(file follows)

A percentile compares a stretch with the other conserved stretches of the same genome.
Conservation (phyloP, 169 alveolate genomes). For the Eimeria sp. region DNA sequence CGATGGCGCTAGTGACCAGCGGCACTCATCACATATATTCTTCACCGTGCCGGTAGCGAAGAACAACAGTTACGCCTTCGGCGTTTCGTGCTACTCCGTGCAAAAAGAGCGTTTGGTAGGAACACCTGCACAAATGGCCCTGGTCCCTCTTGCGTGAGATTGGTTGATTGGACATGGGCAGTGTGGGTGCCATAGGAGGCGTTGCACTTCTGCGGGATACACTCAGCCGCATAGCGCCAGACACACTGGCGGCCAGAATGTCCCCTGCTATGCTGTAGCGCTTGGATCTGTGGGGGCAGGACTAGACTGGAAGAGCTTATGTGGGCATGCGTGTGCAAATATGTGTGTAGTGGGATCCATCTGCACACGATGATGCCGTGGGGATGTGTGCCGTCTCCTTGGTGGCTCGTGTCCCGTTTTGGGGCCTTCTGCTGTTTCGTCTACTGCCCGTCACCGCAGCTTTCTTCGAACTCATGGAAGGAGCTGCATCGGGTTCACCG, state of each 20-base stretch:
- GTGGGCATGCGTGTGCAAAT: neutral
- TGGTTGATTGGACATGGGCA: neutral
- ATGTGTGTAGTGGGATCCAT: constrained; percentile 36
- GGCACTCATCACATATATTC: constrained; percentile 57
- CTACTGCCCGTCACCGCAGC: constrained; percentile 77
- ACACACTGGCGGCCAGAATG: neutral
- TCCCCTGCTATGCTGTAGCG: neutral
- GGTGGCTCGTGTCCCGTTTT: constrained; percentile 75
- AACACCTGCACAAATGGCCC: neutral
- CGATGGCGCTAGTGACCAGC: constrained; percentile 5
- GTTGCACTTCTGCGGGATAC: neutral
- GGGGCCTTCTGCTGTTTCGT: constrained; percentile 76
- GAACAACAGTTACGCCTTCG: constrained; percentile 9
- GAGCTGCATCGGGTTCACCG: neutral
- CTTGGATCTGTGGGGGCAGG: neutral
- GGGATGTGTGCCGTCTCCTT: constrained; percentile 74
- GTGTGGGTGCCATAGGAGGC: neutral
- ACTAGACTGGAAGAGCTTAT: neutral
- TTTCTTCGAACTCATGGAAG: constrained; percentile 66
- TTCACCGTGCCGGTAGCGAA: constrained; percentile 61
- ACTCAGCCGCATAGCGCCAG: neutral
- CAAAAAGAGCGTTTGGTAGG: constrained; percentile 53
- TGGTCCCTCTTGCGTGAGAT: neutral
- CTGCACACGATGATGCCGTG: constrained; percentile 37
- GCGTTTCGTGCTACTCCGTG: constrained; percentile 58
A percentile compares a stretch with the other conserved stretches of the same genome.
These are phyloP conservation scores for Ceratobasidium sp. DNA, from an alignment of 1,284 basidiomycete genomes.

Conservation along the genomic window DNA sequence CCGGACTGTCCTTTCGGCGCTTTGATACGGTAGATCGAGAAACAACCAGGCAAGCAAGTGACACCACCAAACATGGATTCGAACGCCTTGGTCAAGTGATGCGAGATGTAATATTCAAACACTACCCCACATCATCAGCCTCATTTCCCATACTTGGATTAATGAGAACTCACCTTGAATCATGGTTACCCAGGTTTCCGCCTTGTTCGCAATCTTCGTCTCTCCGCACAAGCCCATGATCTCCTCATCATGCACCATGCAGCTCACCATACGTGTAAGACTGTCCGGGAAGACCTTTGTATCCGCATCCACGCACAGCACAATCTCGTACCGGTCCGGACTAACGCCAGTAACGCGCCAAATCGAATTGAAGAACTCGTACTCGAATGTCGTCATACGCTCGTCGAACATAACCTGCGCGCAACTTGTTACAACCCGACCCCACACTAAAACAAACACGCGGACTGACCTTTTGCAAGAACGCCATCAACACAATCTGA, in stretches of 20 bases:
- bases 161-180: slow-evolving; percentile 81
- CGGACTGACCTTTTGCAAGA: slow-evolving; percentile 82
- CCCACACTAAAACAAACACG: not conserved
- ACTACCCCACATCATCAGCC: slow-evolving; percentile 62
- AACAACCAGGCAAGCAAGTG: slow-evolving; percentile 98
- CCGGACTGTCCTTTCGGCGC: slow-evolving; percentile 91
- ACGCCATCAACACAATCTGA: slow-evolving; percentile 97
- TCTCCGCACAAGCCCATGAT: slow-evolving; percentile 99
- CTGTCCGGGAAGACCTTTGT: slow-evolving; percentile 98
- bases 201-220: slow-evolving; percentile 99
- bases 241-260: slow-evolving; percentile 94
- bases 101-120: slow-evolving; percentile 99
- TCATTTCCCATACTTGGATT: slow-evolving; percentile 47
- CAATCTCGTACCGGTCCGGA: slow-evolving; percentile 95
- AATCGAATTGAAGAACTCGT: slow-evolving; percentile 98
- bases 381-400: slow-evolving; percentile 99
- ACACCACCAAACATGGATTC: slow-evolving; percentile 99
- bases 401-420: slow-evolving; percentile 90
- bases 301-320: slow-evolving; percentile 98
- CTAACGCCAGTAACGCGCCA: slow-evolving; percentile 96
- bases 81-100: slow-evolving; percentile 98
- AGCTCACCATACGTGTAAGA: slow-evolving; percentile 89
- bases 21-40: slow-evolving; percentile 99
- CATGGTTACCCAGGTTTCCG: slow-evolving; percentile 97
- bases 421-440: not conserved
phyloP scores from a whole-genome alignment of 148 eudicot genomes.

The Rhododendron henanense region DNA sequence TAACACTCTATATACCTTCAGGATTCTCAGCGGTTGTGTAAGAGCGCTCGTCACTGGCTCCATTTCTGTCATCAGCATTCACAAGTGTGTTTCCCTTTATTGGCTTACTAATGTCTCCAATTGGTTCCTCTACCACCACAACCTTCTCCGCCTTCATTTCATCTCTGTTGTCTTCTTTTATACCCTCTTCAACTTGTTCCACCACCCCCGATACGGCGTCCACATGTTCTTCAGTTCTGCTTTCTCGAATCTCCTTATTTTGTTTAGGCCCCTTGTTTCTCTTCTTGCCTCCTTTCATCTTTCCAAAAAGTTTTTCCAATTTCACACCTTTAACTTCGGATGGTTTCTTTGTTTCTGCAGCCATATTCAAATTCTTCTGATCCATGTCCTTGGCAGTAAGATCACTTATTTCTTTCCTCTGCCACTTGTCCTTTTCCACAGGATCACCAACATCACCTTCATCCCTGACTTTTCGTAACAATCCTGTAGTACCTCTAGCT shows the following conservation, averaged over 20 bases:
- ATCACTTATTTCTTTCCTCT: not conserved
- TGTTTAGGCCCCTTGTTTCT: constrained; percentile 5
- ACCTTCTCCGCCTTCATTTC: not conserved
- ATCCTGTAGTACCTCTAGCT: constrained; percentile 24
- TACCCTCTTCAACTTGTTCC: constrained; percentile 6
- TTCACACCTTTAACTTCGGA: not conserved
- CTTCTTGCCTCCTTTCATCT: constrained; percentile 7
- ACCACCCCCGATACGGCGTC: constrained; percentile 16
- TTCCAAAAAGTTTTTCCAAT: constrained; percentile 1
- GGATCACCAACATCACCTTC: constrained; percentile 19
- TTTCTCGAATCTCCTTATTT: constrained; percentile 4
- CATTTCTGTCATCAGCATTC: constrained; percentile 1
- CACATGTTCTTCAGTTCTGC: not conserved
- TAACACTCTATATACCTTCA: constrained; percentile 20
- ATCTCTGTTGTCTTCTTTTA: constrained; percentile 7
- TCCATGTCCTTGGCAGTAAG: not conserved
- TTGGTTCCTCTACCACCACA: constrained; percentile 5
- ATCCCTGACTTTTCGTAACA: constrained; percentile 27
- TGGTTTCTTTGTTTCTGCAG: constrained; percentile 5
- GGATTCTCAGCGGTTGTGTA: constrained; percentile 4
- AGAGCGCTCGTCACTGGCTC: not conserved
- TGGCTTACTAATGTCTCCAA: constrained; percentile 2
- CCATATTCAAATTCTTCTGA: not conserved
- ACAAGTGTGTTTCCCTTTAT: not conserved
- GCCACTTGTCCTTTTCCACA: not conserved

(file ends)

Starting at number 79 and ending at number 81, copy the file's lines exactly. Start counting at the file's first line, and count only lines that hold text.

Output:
- TGGCTTACTAATGTCTCCAA: constrained; percentile 2
- CCATATTCAAATTCTTCTGA: not conserved
- ACAAGTGTGTTTCCCTTTAT: not conserved